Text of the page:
Chia Ti Lik’s Blog

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Pleading Guilty to Assembly and Procession without Permit – Why Pay More?

I took part in a protest on 15th March 2008. I was charged for 2 offences on 11th July 2008.

Yesterday, I decided to plead guilty to the charges i was facing as i already had gone through 2 tranches of 2 weeks each. This tranche would be the 5th week. The time spent on going on and on with evasive police witnesses in court was becoming more of a dread day by day.

I decided to plead guilty and disengage from the proceedings as i had my professionalism to my clients as priority. Surayah decided to do the same for reasons of her own.

DPP Issac Tan was visibly happy to know that i have thrown in the towel, the press was there ready to pounce…. ST’s Elena Chong and another reporter which I could not identify was there to report on the proceedings.

The charges were read. Surayah mitigated.

When District Judge James Leong asked me for my mitigation, this was what i said:

“I stand before this court with the dubious distinction of being an officer of the Court charged for offences which i am pleading guilty to.

Under normal circumstances i would be ashamed of myself but this is not the case here. It is my position that the law in question is designed to curb the activities of opposition political parties and it is my duty as a citizen to stand up against a law which violates principles of democracy and freedom.

Not out of defiance or disrespect towards the Court or the prosecution, i must state that I stand first and foremost a citizen of this country and because of my political convictions i cannot say that this will be the only offence.”

DPP Issac Tan jumped on my words and pressed the Court to take note of my lack of remorse.
District Judge James Leong took note of that and i was slapped with $200/- more for each charge. 🙂

ST was very quick with the report that i had thrown in the towel and that I had been fined $800 for each of the charges. However absolutely no mention was made by our mainstream media on why was it that i had to pay more? 🙂

Carl stopped me outside court and told me that if i had said too much. He told me that if i had stopped midway, i would not have been made to pay the additional S$400/-. So was it worth it? He asked me with a cheeky grin.

I told Carl that the $400 was well worth every cent as i needed to be clear that by pleaing guilty i am not backtracking on the principles and values i tried to push for. To me, i was only being frank to fellow officers of the court [the DPPs Issac Tan, David Low and the APP] an the Judicial Officer District Judge James Leong.

But frankly was being made to pay extra money wise? 🙂

To me, someone who has had the audacity to stand for public office,  it was a simple matter of principle, of truthfulness and accountability, of being having the guts to break the law and face the consequences. Furthermore, the $400 is money from my own pocket which i will gladly pay as the price. From my recollection, other politicians have been made to pay sums in excess of S$400,000 for saying things that are objectionable to the powers that be.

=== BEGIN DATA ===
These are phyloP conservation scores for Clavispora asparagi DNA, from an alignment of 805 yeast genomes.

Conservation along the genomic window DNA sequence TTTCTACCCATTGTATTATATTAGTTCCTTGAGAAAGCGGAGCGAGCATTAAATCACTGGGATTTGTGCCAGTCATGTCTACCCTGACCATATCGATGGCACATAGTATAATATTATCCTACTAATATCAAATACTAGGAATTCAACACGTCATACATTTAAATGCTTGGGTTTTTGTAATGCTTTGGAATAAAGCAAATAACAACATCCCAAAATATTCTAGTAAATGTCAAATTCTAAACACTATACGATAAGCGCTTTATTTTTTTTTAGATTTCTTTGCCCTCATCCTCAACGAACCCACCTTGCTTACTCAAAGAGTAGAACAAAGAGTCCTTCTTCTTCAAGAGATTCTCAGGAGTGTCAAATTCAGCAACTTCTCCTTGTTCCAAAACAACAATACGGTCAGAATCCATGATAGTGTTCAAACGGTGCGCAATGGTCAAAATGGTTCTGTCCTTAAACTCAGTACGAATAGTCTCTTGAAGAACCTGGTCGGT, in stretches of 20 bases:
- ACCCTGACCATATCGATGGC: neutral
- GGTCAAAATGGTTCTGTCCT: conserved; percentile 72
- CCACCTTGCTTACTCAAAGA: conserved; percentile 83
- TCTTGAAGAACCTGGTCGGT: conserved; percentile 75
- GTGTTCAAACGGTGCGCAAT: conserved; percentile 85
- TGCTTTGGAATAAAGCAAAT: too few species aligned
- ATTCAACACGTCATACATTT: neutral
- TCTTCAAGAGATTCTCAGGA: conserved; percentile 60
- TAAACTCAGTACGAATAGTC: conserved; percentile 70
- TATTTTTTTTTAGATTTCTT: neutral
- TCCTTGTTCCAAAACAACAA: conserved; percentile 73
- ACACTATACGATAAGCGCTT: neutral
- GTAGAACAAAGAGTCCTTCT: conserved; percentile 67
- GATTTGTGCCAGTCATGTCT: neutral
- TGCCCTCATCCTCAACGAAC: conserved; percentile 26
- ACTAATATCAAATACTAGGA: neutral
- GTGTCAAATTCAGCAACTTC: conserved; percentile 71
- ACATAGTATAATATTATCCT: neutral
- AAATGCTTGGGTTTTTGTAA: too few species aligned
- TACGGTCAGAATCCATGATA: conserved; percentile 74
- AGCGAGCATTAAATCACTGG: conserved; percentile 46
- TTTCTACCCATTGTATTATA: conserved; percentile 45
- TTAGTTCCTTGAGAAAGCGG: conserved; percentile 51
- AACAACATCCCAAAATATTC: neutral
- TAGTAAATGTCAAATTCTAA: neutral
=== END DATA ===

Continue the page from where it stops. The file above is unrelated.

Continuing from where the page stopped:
Critics will say “In essence, i was made to pay S$1,600/- of my hard earned money [I don’t make much anyway :)] to the State because of my noseyness in wanting to speak up for my fellow citizens and also of my big mouth during mitigation in Court. This was $400/- more painful than the rest of my co-accused.”

But at the end of the day, the $400/- that was losing was every cent my hard earned money. I don’t mind losing it to stand by principles of truthfulness and accountability. 🙂

This obviously pales in comparison with the position of stupidly losing S$4.6 billion of taxpayers’ money under extremely dubious circumstances and wanting to be shrouded under the cloak of secrecy.

For the Public Officers [public servants] reading such a comparison, I am sure they will be able to appreciate the finer differences between the two situations and reckon among the two, which would deserve greater respect.

I think by the above reasoning, i should measure up pretty well. 🙂 And there are no prizes for guessing where i would stand from a scale of 1 to 10.


May 26, 2009 - Posted by | Politics


  1. Your comrade in arms will certainly miss your positiveness and smiles that you always have for all of us. All of us have made sacrifices for what we truly believe in, principles of truthfulness and accountability. We could see you flinching when the law did not turn out to be what you were taught at NUS and you tried very hard to defend the system and to be faithful to your profession. It was a losing battle if you are to remained faithful to your beliefs. To be successful in your field, means compromising on your values and closing your eyes to the rape of the law you have come to love. The road will continue to be hard for activists despite what GCT has said recently. Promises for change have been made over and over again and broken many times over. Take care of yourself and we look forward to a better and caring Singapore.

    Comment by Sylvester Lim | May 26, 2009 | Reply

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  5. With all due respect, with reference to Pothepanda’s trial the DPP name is John Lu. Regards

    Comment by cm8402009 | June 4, 2009 | Reply

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